Creative Self Sabotage – 5 Favourite Sabotage Techniques Of Creative Artists & How To Avoid Them

Whatever outside circumstances are going on in your life, there’s only one person who controls how creative you are, how much you create and how easily you create. And that’s you. Unfortunately this means that the one person most likely to sabotage and stifle your creativity is you also!

Overcoming these destructive habits begins with acknowledging when you’re doing them. So here are 5 of the most common self sabotage techniques of creative people, and how to avoid them:

1. You never set aside regular creative time. One of the fundamentals to a life of creativity is to have regular sessions of creating. This builds your creative habits up so strongly that you then create without thinking, in everything you do, not just those allocated creative sessions. Set aside 15 minutes a day minimum to spend on creative activity, and prioritise it. Don’t fall into the trap of creating only “when you have time”, because you’ll never have time.

2. You dismiss ideas before they’re allowed to develop. We all have a constant flow of ideas in our creative minds, but if we discount them as soon as they appear, well never see their potential. Ideas don’t pop out as fully formed works of art, sometimes the best ones are recorded in their initial form then given a few weeks, months or YEARS to germinate, before you return to them and develop them into something amazing. Capture all your ideas, you never know where they’ll lead.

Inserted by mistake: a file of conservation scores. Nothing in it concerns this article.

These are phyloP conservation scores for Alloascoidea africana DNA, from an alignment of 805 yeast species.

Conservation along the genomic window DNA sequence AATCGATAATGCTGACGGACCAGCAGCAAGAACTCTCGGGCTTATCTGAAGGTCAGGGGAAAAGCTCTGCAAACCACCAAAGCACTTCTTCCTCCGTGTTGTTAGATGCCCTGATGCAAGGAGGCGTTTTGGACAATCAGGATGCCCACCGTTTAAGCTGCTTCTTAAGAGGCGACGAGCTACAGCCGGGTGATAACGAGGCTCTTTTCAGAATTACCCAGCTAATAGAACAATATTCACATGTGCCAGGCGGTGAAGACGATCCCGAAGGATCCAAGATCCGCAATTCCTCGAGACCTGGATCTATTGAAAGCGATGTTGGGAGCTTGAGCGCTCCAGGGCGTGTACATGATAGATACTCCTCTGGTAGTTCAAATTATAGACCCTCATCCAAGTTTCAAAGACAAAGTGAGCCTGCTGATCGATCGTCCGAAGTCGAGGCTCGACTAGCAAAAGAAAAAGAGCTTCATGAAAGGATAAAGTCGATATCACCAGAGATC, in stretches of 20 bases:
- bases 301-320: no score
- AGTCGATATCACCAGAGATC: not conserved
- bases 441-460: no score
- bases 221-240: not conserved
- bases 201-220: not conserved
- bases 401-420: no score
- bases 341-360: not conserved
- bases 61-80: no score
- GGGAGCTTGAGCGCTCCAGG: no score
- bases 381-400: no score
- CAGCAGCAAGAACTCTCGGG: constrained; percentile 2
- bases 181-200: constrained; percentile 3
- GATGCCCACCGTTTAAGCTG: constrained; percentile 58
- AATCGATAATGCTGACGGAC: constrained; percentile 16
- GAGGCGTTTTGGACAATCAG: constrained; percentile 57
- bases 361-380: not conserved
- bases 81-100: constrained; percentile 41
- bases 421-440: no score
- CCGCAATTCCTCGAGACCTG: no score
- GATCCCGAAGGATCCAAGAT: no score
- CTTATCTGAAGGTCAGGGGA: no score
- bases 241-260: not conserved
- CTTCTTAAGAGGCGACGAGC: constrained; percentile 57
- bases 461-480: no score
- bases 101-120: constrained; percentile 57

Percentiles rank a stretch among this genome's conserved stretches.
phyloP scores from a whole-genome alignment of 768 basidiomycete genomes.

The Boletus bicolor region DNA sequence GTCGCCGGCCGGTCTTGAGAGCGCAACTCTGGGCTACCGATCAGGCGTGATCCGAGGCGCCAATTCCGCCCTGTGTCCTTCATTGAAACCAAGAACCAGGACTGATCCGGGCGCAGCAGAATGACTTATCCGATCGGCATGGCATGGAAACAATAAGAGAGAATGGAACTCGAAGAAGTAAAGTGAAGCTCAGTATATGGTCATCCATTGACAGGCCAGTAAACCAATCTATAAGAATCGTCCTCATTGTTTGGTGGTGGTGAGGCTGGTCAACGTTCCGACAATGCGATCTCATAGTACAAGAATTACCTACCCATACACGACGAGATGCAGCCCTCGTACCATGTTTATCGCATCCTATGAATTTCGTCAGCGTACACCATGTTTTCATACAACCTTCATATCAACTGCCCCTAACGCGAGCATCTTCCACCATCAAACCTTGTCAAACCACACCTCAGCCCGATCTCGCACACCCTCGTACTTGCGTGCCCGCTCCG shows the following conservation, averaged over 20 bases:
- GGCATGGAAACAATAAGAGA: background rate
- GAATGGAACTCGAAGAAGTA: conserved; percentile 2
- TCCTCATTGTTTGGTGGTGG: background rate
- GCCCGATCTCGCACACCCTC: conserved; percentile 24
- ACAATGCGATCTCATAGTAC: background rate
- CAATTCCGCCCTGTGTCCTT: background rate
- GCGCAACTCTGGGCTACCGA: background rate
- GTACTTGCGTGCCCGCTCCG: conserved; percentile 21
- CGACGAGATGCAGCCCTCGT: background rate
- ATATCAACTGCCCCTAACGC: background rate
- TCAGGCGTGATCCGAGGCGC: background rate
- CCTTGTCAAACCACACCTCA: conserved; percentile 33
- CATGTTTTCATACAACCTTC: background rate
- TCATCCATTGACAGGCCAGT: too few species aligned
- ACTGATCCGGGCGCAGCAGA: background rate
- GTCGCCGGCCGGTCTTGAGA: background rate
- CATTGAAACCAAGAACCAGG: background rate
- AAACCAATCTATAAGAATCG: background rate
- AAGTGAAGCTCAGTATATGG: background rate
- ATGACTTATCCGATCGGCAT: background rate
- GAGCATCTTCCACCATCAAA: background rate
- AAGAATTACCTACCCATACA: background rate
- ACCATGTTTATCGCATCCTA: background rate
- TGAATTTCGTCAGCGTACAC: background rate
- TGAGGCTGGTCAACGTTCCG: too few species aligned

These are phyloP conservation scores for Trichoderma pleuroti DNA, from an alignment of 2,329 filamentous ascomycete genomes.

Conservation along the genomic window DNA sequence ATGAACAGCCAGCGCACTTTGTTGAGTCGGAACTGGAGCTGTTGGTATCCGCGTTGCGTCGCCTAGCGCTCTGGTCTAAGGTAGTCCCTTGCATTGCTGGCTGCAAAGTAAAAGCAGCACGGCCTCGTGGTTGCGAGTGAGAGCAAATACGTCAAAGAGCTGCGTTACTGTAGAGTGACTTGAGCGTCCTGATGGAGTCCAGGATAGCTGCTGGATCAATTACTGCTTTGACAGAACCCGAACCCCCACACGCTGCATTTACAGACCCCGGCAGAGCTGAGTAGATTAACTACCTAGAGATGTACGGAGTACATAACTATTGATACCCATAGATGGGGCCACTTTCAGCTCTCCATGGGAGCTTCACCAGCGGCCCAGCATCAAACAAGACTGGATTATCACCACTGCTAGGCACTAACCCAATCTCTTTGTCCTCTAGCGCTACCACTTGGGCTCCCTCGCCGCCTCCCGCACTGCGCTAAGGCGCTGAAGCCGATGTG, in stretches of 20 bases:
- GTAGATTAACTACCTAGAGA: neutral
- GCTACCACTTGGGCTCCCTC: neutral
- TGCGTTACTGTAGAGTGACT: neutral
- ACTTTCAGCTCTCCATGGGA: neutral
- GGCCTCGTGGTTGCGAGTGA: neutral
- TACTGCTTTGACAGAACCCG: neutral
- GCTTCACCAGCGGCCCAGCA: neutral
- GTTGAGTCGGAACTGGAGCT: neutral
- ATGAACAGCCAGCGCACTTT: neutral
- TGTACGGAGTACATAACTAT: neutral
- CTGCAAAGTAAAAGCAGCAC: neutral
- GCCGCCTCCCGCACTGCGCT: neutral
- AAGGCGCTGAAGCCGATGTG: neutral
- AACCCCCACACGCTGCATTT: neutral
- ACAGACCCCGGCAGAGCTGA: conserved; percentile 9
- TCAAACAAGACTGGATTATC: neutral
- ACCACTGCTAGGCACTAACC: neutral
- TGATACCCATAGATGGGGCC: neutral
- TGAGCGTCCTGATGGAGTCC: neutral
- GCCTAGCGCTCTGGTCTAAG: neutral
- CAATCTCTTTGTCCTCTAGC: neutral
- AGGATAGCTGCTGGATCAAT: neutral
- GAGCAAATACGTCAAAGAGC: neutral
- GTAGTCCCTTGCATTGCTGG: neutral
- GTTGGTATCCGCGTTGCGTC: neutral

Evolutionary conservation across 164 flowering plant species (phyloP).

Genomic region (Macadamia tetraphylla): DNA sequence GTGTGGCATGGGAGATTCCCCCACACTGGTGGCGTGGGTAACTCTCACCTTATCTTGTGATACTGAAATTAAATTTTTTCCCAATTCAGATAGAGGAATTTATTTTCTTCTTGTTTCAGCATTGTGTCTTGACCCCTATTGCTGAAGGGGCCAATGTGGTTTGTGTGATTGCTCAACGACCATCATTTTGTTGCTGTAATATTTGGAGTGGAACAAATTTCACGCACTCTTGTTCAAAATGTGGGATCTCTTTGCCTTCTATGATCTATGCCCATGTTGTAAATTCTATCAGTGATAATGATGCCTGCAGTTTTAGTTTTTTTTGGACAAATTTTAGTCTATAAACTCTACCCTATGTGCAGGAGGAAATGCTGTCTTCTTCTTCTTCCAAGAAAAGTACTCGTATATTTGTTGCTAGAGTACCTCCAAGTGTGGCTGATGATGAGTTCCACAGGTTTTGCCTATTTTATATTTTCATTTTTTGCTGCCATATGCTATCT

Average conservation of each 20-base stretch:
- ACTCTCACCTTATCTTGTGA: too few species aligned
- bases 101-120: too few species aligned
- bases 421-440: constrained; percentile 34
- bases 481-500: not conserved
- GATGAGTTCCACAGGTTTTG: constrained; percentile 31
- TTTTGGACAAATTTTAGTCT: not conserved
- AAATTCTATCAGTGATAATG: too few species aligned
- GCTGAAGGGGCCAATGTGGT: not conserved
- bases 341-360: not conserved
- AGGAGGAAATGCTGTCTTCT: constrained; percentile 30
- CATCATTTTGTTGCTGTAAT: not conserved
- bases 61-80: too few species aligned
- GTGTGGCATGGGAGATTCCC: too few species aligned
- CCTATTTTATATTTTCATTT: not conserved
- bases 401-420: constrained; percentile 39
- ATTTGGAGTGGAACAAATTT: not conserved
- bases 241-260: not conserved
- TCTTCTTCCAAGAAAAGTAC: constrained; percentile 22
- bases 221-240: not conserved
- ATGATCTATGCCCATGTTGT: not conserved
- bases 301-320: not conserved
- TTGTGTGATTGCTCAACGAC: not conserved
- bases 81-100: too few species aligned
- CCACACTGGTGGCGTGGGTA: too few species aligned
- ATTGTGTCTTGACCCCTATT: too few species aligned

3. You don’t acknowledge past creative triumphs. When you speak and think as if you’ve never created anything interesting or worthwhile in your whole life, it sets the pattern for future creative work. Take the time to look back over some of the things you’ve been most proud of creating – we all have them. Then realise you can reach these kind of moments again, more and more often.

4. You overwhelm yourself with choices. This is a classic self sabotage technique, giving yourself so many options you have no idea where to start and simply choose to create nothing. Setting a few boundaries actually frees your creativity as it has to work harder within them. As soon as you define a few edges, your creative mind begins to come up with ideas. Trust your creativity, it will always rise to the challenge of having a few limitations.

5. You tell yourself creating is selfish. One reason you struggle to create more is because you have a constant tension in your mind between creating because you enjoy it, and feeling guilty because of it, thinking it seems selfish. If you’re creative, you have an obligation to yourself and to everyone else who will be your future audience to create. Your work can inspire, touch and motivate others, and make a genuine difference to their lives. That’s far from selfish, in fact it’s selfish NOT to share your creativity with the waiting world.

Which of these common sabotage techniques do you relate to? What steps can you take to notice them earlier and overcome them before they take hold?